After hours in the state elections office in Midtown Anchorage last month, two women stared at a computer screen, murmuring words in Yup’ik. They were struggling over the translation for the phrase “risk-adjusted return.” One of the women, Lorina Warren, looked across the table at Indra Arriaga, language assistance compliance manager for the Division of Elections. “Tell me in simple English what this sentence means,” Warren said — an oft-repeated phrase among groups of people working to translate state election materials into seven Yup’ik dialects and the Interior language of Gwich’in by the November election. Nearly a decade after the Native American Rights Fund and the American Civil Liberties Union sued the state over its failure to provide ballot materials in Yup’ik, the painstaking work of helping Alaska Native voters understand what they’re voting on has become an expansive undertaking, one that involves deciphering complex financial concepts to faxing handwritten notes between Anchorage, Fairbanks and remote villages.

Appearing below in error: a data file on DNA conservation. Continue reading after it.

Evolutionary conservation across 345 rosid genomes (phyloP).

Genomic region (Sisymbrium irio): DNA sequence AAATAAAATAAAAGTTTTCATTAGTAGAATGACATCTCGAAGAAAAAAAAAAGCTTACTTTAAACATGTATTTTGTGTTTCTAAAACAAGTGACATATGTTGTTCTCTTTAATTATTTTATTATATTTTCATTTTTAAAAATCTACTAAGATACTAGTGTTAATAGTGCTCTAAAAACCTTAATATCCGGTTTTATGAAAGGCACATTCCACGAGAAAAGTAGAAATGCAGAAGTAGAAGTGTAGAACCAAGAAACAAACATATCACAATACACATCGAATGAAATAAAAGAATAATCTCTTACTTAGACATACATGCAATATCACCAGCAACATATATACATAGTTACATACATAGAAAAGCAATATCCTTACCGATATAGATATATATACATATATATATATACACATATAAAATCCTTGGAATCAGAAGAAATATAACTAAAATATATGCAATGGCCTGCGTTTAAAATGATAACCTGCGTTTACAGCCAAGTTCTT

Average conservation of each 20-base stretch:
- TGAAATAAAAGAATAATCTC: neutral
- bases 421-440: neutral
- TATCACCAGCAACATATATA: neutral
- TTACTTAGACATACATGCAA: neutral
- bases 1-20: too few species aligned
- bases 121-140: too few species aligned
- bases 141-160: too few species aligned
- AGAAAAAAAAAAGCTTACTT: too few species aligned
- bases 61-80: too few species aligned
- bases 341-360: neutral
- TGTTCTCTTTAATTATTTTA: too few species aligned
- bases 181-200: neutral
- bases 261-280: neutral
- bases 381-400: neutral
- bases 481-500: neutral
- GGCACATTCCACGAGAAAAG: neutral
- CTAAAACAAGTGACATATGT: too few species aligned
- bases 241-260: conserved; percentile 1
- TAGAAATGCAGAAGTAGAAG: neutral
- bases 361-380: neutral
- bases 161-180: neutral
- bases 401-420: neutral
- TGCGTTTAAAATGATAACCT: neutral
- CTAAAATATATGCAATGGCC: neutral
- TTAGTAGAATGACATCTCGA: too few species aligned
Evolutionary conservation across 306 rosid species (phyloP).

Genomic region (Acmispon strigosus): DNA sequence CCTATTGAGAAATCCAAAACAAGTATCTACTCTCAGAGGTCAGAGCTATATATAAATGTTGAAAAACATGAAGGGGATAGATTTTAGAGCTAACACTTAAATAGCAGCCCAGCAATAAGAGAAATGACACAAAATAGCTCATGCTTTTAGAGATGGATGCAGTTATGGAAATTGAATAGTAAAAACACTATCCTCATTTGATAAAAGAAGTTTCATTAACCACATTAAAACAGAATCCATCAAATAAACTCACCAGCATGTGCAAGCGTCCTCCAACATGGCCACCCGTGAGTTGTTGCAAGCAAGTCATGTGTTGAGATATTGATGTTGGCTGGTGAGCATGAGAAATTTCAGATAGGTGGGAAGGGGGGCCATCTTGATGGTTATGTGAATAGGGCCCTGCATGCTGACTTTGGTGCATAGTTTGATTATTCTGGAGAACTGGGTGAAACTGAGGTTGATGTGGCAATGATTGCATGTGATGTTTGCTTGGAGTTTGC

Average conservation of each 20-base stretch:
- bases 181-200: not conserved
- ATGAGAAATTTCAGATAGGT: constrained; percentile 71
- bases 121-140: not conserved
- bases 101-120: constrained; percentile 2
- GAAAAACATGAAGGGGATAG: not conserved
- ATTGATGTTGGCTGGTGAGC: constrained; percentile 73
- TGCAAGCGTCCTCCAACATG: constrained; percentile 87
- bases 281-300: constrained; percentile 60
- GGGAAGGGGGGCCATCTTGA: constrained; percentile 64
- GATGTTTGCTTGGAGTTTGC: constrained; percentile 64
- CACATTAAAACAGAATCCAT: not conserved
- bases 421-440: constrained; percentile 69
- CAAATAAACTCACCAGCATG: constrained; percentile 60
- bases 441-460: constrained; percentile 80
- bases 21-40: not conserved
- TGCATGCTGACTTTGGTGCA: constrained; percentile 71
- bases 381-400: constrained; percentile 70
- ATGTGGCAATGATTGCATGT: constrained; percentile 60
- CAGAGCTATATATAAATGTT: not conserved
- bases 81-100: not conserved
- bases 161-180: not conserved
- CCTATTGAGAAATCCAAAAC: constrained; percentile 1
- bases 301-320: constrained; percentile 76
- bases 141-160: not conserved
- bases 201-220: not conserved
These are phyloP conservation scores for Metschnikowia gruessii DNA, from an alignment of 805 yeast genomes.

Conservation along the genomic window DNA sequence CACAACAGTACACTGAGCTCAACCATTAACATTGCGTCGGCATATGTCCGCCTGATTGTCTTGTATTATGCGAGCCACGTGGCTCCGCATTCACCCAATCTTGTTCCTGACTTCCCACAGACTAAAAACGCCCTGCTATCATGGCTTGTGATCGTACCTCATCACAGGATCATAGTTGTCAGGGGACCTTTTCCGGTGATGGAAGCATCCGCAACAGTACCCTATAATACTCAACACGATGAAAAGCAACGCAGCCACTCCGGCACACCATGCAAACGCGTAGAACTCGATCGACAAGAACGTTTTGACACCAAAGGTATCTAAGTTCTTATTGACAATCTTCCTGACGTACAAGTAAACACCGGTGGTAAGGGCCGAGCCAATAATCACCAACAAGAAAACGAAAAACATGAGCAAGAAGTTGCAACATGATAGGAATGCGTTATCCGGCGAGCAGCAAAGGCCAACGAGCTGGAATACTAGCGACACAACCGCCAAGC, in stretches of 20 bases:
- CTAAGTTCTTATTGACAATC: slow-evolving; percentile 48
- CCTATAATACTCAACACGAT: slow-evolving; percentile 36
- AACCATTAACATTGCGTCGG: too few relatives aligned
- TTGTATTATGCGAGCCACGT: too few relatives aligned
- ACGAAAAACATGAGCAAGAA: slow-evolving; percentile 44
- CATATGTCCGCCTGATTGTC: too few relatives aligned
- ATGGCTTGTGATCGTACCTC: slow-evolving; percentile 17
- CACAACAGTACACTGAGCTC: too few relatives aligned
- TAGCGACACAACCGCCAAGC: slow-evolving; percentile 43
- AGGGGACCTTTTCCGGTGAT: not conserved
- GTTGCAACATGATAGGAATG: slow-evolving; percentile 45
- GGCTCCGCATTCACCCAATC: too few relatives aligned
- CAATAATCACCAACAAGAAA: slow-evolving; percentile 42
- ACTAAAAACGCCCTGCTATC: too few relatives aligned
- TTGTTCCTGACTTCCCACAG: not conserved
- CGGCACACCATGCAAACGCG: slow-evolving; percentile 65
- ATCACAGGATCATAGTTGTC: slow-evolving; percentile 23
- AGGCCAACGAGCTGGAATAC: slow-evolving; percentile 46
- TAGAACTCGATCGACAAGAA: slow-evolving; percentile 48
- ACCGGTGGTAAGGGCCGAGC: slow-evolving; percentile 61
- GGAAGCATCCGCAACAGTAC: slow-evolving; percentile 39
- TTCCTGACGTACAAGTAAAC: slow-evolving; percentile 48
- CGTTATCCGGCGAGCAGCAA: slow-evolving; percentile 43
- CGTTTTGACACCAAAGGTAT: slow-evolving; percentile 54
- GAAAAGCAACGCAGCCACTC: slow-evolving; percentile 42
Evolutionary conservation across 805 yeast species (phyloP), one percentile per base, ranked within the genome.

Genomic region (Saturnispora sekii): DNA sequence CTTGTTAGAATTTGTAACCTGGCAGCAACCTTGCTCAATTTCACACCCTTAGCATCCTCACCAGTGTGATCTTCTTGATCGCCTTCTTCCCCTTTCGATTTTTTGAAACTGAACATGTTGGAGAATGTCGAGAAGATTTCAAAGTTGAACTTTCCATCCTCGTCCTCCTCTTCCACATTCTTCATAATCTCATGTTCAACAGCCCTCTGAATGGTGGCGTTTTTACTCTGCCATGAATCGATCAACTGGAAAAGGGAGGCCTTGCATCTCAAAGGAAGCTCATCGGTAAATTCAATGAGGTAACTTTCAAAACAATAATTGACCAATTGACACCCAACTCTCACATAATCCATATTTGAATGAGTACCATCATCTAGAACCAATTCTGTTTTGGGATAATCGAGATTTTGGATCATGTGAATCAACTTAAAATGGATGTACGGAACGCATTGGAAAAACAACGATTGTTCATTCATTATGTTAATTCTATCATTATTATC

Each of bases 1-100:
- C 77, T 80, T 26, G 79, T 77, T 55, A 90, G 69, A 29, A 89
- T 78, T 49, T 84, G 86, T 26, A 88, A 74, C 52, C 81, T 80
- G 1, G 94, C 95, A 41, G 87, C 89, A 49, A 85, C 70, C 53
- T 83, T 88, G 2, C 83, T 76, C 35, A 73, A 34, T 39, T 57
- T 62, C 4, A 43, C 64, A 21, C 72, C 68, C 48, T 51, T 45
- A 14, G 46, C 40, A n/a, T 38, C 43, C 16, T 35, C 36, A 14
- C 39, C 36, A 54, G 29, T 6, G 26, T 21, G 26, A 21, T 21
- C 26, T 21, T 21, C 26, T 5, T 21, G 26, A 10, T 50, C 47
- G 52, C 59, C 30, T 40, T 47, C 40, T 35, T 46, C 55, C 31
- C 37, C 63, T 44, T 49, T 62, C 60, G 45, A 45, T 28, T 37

Those involved say it’s challenging but also deeply rewarding. “Lots of work,” said Lorina Warren, a fluent Cup’ik speaker from the village of Chevak who works as a special education teacher at the Alaska Native Cultural Charter School and serves on the Yup’ik language panel. She added, with a sigh: “But I love it.”
The state first started translating ballot materials into Yup’ik about a year after the 2007 lawsuit. In 2013, a second suit was filed, asserting that the elections officials had not done enough to expand the reach of the program outside of Bethel.
In a settlement in the second case, announced last September, the state agreed to expand language assistance — including translations and audio aids — with a focus on 29 communities.